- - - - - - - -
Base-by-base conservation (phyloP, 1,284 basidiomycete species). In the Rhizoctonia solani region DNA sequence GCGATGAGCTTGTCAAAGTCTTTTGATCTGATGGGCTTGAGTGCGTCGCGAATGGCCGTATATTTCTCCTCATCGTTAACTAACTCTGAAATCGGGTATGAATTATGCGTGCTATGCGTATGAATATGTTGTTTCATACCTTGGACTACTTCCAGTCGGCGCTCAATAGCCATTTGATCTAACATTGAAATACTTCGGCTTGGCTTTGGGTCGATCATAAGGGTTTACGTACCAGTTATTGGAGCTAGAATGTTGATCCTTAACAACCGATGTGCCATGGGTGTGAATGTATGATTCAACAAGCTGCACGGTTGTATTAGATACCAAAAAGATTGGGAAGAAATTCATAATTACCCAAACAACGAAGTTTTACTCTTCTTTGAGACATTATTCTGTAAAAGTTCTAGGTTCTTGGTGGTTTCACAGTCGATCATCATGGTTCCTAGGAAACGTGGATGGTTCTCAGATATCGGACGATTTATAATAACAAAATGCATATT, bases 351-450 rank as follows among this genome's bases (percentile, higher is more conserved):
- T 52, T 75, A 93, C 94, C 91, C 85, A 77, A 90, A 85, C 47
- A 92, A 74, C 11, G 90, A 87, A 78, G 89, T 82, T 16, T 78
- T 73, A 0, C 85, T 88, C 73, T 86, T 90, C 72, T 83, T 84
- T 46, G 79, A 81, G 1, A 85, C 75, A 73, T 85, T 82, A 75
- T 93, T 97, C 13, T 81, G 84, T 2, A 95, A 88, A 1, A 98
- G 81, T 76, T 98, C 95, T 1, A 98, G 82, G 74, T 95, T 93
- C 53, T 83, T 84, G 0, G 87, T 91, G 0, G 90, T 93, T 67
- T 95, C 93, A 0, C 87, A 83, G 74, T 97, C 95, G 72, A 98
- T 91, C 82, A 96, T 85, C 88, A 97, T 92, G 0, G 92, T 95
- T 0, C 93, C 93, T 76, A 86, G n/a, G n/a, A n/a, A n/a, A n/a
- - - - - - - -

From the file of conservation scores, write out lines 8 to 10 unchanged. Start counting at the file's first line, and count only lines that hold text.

- C 53, T 83, T 84, G 0, G 87, T 91, G 0, G 90, T 93, T 67
- T 95, C 93, A 0, C 87, A 83, G 74, T 97, C 95, G 72, A 98
- T 91, C 82, A 96, T 85, C 88, A 97, T 92, G 0, G 92, T 95